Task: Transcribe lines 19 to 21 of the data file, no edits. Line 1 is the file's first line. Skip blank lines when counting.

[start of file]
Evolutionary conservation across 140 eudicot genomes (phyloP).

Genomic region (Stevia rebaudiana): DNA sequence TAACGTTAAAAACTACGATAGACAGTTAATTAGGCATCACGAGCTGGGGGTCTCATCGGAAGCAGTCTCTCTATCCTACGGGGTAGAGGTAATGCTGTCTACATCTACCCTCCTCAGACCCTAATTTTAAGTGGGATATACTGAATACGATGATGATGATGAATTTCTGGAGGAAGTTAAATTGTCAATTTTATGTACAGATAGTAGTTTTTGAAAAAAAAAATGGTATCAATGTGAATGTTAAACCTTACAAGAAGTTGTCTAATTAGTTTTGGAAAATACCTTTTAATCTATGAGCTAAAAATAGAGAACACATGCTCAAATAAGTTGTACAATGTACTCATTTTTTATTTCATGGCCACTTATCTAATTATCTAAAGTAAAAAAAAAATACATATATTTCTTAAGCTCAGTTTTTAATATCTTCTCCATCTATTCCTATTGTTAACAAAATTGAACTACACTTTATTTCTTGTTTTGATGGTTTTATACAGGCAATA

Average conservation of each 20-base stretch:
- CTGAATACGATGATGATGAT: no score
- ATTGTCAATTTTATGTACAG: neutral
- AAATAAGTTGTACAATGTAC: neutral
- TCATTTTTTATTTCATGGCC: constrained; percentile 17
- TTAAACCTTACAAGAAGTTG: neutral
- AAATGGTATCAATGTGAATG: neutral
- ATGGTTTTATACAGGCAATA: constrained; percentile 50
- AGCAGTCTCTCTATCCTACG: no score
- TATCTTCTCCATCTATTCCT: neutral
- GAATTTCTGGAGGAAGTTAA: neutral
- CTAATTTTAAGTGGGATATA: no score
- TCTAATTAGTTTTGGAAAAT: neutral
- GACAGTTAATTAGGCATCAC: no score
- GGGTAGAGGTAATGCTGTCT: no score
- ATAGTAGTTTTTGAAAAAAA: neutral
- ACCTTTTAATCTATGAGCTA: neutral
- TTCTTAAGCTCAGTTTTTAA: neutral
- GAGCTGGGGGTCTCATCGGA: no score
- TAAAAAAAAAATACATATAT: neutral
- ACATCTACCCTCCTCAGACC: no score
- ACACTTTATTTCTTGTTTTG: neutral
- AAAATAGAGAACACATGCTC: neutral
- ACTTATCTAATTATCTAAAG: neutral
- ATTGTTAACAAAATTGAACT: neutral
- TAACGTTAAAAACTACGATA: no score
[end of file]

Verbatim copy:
- ACCTTTTAATCTATGAGCTA: neutral
- TTCTTAAGCTCAGTTTTTAA: neutral
- GAGCTGGGGGTCTCATCGGA: no score